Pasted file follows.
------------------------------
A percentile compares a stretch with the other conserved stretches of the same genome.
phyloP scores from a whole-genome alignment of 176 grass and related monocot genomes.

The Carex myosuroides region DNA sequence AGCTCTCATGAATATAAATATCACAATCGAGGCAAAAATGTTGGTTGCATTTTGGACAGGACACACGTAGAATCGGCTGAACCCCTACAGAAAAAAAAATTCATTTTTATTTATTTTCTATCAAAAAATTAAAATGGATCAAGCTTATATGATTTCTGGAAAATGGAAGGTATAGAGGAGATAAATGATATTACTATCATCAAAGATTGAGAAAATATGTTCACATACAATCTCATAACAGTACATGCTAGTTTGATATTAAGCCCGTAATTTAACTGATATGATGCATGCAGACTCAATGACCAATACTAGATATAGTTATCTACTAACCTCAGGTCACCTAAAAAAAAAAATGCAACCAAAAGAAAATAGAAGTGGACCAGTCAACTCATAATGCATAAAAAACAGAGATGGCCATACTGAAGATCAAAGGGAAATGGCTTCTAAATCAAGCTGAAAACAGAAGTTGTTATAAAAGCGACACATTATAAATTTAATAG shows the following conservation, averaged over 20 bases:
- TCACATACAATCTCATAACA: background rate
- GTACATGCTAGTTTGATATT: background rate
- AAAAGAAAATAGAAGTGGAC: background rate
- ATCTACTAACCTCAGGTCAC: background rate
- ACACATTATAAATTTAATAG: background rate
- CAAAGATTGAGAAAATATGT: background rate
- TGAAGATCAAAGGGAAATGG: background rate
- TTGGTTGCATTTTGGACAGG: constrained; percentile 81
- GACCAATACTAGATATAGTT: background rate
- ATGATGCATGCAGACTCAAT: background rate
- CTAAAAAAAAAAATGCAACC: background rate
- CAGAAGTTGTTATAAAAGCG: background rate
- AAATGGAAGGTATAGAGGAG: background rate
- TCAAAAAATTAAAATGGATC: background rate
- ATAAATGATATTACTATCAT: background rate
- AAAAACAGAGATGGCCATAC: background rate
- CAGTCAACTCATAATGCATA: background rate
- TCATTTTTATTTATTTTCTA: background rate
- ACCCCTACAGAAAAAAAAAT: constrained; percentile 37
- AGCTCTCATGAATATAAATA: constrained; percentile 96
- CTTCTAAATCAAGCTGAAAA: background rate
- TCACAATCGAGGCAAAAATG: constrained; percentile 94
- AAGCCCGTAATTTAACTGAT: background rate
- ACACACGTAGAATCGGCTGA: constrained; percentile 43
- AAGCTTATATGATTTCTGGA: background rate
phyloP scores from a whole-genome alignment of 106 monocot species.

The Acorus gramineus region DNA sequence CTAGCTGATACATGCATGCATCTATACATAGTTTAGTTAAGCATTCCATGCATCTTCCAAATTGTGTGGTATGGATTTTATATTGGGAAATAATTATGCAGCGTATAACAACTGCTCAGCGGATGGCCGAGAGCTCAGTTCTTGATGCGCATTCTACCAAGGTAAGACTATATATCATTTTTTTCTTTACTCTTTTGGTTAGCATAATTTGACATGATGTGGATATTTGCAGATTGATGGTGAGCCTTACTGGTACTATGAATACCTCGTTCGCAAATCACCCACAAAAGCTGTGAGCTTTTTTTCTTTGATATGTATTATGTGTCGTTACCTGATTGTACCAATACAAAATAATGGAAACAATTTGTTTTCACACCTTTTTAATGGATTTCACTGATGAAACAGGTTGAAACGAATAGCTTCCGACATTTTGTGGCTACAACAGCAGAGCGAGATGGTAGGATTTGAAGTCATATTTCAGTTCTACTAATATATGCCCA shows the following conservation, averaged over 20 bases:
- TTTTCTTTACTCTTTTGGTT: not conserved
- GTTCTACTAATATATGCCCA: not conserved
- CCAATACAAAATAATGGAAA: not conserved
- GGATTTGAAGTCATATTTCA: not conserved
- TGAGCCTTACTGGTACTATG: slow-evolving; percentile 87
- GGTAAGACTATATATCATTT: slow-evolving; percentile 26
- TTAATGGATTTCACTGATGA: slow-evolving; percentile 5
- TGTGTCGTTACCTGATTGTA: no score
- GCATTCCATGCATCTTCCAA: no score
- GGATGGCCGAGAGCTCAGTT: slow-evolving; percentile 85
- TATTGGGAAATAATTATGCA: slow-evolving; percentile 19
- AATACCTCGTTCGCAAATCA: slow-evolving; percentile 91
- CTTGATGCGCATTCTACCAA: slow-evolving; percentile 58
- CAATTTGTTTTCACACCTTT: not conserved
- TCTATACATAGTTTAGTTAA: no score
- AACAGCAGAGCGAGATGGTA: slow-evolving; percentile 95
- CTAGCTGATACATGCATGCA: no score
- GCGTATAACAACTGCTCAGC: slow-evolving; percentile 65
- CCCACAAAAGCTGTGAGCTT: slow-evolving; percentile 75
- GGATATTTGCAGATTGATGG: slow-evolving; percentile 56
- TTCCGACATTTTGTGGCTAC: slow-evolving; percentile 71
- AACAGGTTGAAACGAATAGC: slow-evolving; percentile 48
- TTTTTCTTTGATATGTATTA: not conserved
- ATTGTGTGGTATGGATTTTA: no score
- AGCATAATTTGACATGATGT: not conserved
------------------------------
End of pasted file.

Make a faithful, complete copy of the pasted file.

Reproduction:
A percentile compares a stretch with the other conserved stretches of the same genome.
phyloP scores from a whole-genome alignment of 176 grass and related monocot genomes.

The Carex myosuroides region DNA sequence AGCTCTCATGAATATAAATATCACAATCGAGGCAAAAATGTTGGTTGCATTTTGGACAGGACACACGTAGAATCGGCTGAACCCCTACAGAAAAAAAAATTCATTTTTATTTATTTTCTATCAAAAAATTAAAATGGATCAAGCTTATATGATTTCTGGAAAATGGAAGGTATAGAGGAGATAAATGATATTACTATCATCAAAGATTGAGAAAATATGTTCACATACAATCTCATAACAGTACATGCTAGTTTGATATTAAGCCCGTAATTTAACTGATATGATGCATGCAGACTCAATGACCAATACTAGATATAGTTATCTACTAACCTCAGGTCACCTAAAAAAAAAAATGCAACCAAAAGAAAATAGAAGTGGACCAGTCAACTCATAATGCATAAAAAACAGAGATGGCCATACTGAAGATCAAAGGGAAATGGCTTCTAAATCAAGCTGAAAACAGAAGTTGTTATAAAAGCGACACATTATAAATTTAATAG shows the following conservation, averaged over 20 bases:
- TCACATACAATCTCATAACA: background rate
- GTACATGCTAGTTTGATATT: background rate
- AAAAGAAAATAGAAGTGGAC: background rate
- ATCTACTAACCTCAGGTCAC: background rate
- ACACATTATAAATTTAATAG: background rate
- CAAAGATTGAGAAAATATGT: background rate
- TGAAGATCAAAGGGAAATGG: background rate
- TTGGTTGCATTTTGGACAGG: constrained; percentile 81
- GACCAATACTAGATATAGTT: background rate
- ATGATGCATGCAGACTCAAT: background rate
- CTAAAAAAAAAAATGCAACC: background rate
- CAGAAGTTGTTATAAAAGCG: background rate
- AAATGGAAGGTATAGAGGAG: background rate
- TCAAAAAATTAAAATGGATC: background rate
- ATAAATGATATTACTATCAT: background rate
- AAAAACAGAGATGGCCATAC: background rate
- CAGTCAACTCATAATGCATA: background rate
- TCATTTTTATTTATTTTCTA: background rate
- ACCCCTACAGAAAAAAAAAT: constrained; percentile 37
- AGCTCTCATGAATATAAATA: constrained; percentile 96
- CTTCTAAATCAAGCTGAAAA: background rate
- TCACAATCGAGGCAAAAATG: constrained; percentile 94
- AAGCCCGTAATTTAACTGAT: background rate
- ACACACGTAGAATCGGCTGA: constrained; percentile 43
- AAGCTTATATGATTTCTGGA: background rate
phyloP scores from a whole-genome alignment of 106 monocot species.

The Acorus gramineus region DNA sequence CTAGCTGATACATGCATGCATCTATACATAGTTTAGTTAAGCATTCCATGCATCTTCCAAATTGTGTGGTATGGATTTTATATTGGGAAATAATTATGCAGCGTATAACAACTGCTCAGCGGATGGCCGAGAGCTCAGTTCTTGATGCGCATTCTACCAAGGTAAGACTATATATCATTTTTTTCTTTACTCTTTTGGTTAGCATAATTTGACATGATGTGGATATTTGCAGATTGATGGTGAGCCTTACTGGTACTATGAATACCTCGTTCGCAAATCACCCACAAAAGCTGTGAGCTTTTTTTCTTTGATATGTATTATGTGTCGTTACCTGATTGTACCAATACAAAATAATGGAAACAATTTGTTTTCACACCTTTTTAATGGATTTCACTGATGAAACAGGTTGAAACGAATAGCTTCCGACATTTTGTGGCTACAACAGCAGAGCGAGATGGTAGGATTTGAAGTCATATTTCAGTTCTACTAATATATGCCCA shows the following conservation, averaged over 20 bases:
- TTTTCTTTACTCTTTTGGTT: not conserved
- GTTCTACTAATATATGCCCA: not conserved
- CCAATACAAAATAATGGAAA: not conserved
- GGATTTGAAGTCATATTTCA: not conserved
- TGAGCCTTACTGGTACTATG: slow-evolving; percentile 87
- GGTAAGACTATATATCATTT: slow-evolving; percentile 26
- TTAATGGATTTCACTGATGA: slow-evolving; percentile 5
- TGTGTCGTTACCTGATTGTA: no score
- GCATTCCATGCATCTTCCAA: no score
- GGATGGCCGAGAGCTCAGTT: slow-evolving; percentile 85
- TATTGGGAAATAATTATGCA: slow-evolving; percentile 19
- AATACCTCGTTCGCAAATCA: slow-evolving; percentile 91
- CTTGATGCGCATTCTACCAA: slow-evolving; percentile 58
- CAATTTGTTTTCACACCTTT: not conserved
- TCTATACATAGTTTAGTTAA: no score
- AACAGCAGAGCGAGATGGTA: slow-evolving; percentile 95
- CTAGCTGATACATGCATGCA: no score
- GCGTATAACAACTGCTCAGC: slow-evolving; percentile 65
- CCCACAAAAGCTGTGAGCTT: slow-evolving; percentile 75
- GGATATTTGCAGATTGATGG: slow-evolving; percentile 56
- TTCCGACATTTTGTGGCTAC: slow-evolving; percentile 71
- AACAGGTTGAAACGAATAGC: slow-evolving; percentile 48
- TTTTTCTTTGATATGTATTA: not conserved
- ATTGTGTGGTATGGATTTTA: no score
- AGCATAATTTGACATGATGT: not conserved